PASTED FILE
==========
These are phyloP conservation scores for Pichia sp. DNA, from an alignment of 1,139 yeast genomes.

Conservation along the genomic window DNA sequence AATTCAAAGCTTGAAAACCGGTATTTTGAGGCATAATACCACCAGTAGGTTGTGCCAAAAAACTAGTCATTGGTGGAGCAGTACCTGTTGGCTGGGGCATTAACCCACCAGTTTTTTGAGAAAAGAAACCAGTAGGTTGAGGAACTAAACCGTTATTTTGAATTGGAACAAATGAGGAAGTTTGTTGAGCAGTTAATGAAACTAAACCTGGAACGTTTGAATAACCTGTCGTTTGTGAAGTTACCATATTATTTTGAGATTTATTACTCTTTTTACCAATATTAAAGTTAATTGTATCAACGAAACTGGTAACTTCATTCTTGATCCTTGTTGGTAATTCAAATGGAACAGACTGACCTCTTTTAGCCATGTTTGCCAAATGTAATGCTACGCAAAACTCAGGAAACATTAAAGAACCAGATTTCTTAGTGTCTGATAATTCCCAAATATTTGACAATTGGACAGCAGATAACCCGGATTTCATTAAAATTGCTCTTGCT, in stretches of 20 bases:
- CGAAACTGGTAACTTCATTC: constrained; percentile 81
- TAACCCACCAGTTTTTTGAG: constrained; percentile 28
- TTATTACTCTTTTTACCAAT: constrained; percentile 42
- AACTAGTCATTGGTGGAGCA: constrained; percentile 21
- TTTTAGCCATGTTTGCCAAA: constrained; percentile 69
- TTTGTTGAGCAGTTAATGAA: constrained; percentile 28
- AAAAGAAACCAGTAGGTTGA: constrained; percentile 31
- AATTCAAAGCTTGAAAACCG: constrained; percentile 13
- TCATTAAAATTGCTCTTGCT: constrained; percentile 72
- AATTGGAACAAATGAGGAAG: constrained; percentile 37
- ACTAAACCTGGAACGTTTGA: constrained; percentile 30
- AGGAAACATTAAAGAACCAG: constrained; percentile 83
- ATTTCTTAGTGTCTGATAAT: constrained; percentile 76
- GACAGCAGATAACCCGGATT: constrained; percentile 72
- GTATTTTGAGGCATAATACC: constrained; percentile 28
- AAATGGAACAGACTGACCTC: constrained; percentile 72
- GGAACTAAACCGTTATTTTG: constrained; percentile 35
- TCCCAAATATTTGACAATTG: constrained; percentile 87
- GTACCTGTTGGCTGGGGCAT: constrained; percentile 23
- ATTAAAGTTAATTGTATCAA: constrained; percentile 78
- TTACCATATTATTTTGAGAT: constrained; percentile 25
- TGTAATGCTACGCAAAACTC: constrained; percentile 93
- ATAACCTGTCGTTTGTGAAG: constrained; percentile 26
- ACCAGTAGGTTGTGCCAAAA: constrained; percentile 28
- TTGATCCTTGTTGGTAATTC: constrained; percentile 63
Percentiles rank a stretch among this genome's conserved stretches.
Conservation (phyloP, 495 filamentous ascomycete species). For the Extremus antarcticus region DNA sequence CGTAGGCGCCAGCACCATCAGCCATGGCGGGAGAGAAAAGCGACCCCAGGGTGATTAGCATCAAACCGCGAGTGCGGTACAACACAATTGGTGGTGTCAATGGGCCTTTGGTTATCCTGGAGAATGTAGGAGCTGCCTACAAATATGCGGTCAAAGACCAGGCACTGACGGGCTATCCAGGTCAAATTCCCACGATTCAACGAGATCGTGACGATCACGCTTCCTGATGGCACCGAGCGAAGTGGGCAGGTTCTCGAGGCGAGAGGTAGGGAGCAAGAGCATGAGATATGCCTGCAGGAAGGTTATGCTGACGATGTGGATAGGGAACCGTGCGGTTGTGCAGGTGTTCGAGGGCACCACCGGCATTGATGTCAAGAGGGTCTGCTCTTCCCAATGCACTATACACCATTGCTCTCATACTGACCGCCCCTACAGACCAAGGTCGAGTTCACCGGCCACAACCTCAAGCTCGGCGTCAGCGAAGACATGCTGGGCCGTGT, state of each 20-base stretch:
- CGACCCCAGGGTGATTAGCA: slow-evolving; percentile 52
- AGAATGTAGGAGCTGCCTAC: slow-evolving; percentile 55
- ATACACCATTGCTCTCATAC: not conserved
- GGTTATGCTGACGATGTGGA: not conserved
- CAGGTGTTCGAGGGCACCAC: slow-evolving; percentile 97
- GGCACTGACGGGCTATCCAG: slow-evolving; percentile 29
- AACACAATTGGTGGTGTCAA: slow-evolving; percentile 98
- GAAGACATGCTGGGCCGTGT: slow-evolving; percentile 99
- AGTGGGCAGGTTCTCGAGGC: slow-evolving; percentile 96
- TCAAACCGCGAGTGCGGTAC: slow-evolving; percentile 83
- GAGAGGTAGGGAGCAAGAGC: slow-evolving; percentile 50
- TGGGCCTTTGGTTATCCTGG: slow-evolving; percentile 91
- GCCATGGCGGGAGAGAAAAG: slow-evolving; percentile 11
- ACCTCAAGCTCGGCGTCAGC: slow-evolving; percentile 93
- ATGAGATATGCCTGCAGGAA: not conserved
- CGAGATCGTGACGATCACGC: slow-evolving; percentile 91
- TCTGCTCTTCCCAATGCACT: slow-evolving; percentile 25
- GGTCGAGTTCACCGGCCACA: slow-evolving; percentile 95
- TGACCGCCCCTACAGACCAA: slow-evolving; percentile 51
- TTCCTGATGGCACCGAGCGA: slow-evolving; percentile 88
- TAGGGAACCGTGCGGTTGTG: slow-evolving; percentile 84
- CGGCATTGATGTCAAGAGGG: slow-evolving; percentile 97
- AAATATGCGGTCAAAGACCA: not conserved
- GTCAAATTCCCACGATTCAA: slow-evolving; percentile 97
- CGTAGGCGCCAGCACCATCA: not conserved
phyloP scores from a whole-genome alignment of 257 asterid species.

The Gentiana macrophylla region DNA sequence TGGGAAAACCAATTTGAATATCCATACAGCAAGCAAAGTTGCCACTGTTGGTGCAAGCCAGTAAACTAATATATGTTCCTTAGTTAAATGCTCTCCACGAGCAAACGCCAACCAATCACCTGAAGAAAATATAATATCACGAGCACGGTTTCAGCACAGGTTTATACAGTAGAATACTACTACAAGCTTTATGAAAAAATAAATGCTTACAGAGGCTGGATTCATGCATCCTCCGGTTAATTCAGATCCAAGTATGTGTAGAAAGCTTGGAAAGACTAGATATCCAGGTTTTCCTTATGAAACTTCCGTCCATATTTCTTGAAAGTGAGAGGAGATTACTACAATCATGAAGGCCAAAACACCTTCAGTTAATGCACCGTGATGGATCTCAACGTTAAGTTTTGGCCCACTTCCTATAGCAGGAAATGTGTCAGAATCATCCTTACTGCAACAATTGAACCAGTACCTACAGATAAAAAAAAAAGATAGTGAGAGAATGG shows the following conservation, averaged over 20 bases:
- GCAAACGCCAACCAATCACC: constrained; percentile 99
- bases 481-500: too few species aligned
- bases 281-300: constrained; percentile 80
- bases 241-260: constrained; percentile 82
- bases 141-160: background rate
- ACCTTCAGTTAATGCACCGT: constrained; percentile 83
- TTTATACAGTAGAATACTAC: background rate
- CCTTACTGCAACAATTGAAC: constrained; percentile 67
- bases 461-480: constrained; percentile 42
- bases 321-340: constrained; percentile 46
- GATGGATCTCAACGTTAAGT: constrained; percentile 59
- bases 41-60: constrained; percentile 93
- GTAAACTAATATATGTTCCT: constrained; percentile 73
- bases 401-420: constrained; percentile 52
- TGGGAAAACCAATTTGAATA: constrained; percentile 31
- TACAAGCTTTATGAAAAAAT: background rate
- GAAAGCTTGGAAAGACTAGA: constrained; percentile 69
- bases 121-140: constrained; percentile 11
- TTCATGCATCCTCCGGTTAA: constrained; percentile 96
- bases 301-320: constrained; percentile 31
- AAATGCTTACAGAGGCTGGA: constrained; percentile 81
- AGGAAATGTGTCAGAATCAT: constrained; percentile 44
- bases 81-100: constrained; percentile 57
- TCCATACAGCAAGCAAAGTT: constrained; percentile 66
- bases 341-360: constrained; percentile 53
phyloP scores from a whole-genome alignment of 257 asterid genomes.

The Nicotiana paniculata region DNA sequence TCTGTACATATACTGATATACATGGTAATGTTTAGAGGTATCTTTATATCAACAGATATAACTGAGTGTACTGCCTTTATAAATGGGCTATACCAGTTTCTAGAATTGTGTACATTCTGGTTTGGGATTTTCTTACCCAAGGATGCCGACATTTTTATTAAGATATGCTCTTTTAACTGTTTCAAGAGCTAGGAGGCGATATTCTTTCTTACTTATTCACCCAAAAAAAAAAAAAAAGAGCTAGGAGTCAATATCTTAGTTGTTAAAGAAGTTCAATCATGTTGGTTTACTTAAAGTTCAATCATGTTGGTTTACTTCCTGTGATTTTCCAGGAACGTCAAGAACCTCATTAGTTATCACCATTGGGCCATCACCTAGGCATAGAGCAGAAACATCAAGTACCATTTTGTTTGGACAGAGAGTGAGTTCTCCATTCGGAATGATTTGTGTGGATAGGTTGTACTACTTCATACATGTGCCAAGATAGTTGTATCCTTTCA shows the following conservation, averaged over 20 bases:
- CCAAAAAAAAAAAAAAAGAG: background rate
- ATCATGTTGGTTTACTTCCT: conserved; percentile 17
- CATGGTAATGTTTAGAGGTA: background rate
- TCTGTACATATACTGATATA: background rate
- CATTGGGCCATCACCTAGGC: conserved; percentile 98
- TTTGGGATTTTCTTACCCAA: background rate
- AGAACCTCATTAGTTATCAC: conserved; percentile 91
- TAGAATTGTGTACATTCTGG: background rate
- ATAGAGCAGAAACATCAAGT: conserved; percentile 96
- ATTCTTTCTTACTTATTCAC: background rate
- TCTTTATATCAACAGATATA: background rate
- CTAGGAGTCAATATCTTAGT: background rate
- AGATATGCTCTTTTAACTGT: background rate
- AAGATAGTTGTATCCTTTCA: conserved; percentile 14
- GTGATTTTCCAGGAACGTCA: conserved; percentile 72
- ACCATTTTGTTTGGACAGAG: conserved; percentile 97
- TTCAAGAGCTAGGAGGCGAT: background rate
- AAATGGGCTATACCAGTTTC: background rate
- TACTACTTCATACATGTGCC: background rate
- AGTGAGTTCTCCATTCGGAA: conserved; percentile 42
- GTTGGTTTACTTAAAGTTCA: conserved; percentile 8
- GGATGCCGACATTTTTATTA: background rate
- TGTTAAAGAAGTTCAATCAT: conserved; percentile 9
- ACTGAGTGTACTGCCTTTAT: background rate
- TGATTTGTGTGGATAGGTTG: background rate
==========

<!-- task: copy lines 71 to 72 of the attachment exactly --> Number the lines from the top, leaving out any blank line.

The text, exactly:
- TGGGAAAACCAATTTGAATA: constrained; percentile 31
- TACAAGCTTTATGAAAAAAT: background rate